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Visiting The Valley: Why It's A Special Place For Startups

Posted by Dharmesh Shah on December 12, 2011 in guest strategy 28 Comments

The following is a guest post by Jason Evanish. Jason is the founder of GreenhornConnect.com, a hub for resources, events and jobs for Boston entrepreneurs and is presently working on a new startup. You can follow him on Twitter at @Evanish and connect with him elsewhere through About.me.


Visiting The Valley: Why It's A Special Place For Startups

I've spent the past two and a half years in the great startup community of Boston, where the ecosystem has been quietly growing stronger every day. During that time I've had the opportunity to visit a number of other startup ecosystems as well as interact with leaders of other cities.  Despite this, I'd never really visited the Valley. With airline tickets cheap between Thanksgiving and Christmas, I decided it was time to finally make a pilgrimage to the center of the startup universe: Silicon Valley.center universe

When I set out to visit Silicon Valley, I hoped to get a taste of all the Valley has to offer. I heard that San Francisco, Palo Alto and Mountain View were the key hubs, so I spent a couple days in each area.  By doing so, I maximized the breadth of my experience as well as who I could actually meet and what I could see.  

The Valley truly is a unique place unlike any other ecosystem I've been to (including the runner-ups, Boston and New York). I wrote elsewhere about some of the myths and facts of Silicon Valley, and there I mentioned I'd love to be able to bottle up the Valley’s special elements. Below is my attempt at capturing what these elements are based on both my experiences and discussions with native entrepreneurs and investors I met on my trip.

#PayItForward

If there's a single thing that stands out about the Valley, it's the openness of everyone there. Every person I met was excited to meet with me even with the coldest of intros I received. More importantly though, at the end of every meeting *everyone* asked me "How can I help?" and insisted on working with me until we could come up with a way they could help.

Dial O for Optimism

It's easy to dismiss wild, big vision ideas that just don't make sense to you. However, in the Valley, that's not an obstacle. Everyone is encouraged to start a company and no one is doubted because they lack a clear revenue model or doesn't pass someone's analytical test. As one Boston transplant put it, "the Boston brain in me thought the idea of 'Pandora for Shoes' was dumb, but the more I thought about it, I realized it just might work."  

Beyond how people view others' ideas, there's an overwhelming sense of hope there; it's difficult to explain, but you get hit by a wave of it when you're there that makes you think anything is possible and that you’re surrounded by greatness.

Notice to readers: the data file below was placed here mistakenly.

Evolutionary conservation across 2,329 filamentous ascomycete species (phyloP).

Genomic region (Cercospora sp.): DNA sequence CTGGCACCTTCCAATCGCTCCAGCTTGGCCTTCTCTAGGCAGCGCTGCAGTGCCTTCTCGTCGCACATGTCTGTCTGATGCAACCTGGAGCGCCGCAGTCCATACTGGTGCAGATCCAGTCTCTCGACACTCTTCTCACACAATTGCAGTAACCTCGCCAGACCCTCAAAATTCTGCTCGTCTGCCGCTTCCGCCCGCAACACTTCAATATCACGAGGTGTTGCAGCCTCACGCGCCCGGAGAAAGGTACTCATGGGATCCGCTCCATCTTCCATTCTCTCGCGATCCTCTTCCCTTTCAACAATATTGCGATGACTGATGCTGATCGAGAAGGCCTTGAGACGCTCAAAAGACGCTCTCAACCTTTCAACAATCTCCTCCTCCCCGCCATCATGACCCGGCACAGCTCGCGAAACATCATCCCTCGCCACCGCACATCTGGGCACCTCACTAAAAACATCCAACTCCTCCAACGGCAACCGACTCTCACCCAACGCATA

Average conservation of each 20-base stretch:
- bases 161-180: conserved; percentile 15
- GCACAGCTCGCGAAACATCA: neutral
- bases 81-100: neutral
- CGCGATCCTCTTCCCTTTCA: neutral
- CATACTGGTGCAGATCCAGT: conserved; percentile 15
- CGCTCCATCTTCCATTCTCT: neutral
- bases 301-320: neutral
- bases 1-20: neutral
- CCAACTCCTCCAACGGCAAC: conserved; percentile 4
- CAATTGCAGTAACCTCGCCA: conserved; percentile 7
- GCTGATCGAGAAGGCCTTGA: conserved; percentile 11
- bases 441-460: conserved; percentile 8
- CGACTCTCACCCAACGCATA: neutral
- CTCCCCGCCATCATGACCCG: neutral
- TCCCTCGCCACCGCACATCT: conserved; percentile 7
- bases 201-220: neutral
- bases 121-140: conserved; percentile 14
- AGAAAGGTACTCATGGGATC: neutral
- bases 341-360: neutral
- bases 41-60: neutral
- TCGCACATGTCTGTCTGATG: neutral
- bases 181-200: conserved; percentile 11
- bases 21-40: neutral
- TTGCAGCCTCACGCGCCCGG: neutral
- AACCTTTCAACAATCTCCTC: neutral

Culture Counts

Yes, there's a talent war in the Valley, but there's a talent war in every tech hub. As one person I met put it, “the Valley is the Major Leagues”; there's more of everything: more founders, more capital, more startup employees, more competition. When that's the case, the only way to recruit and retain talent is with a great work culture and a fun environment.

I visited the Twilio office while in San Francisco and was floored. They have nailed culture in so many ways it can be its own post, but the key is that I heard that HR gets over *250* applicants for every job. The talent war is won and lost inside your office.

Everyone’s an Evangelist

Every person I met was telling me I have to move here. Every. Single. One. There's a "join a winning tradition" kind of attitude that I think is the same thing the Yankees do to recruit free agent baseball players. This attitude comes from a confidence in good things happening here (see ‘Optimism’, above) and also the welcoming environment; San Francisco was described to me as an incredibly transient population, so everyone is looking to make new friends.

These beliefs feel like a self-fulfilling prophecy; if you think you can, you will, if you think you can't, you won't.  Believing you can succeed and so can others breeds optimism and a risk-taking attitude.

Winning with Weather

You can't change the weather of your ecosystem, but it is an advantage of the Valley. On a warm sunny day, you're more likely to go outside and not work from home. You're also able to move around before and after events more freely. Both of these cases leads to more serendipity and may contribute to the optimism (as a counter, see Seasonal Affectiveness Disorder).  

Signs, Signs, Everywhere a Sign
box billboard

Startup signage is simple, but actually a big deal. There's a serious cool factor to walking or driving by a building and seeing the logo of a company you recognize.  It's also fun seeing startups on billboards. While on the 101 (the main highway running through the Valley) I saw signs for Box.net, Salesforce, Huddle, and Zynga. As a startup geek, I find this as cool as others do when they see a celebrity on the street. This omnipresence of startups goes a long way to thinking about a place being the home of great startups and is a hot topic in other ecosystems like Boston.

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Much of what makes the Valley special is hard to describe; you really need to see it for yourself to truly understand. If you’re starting a company, already running a company or just interested in startups, I highly encourage you to check it out.  Many great entrepreneurs in other ecosystems visit quarterly to take advantage of what the Valley has to offer and after visiting, I understand why.

Have you visited the Valley? What do you think makes it such a unique place?

Special thanks to @Wayne of Crashlytics for help in refining this post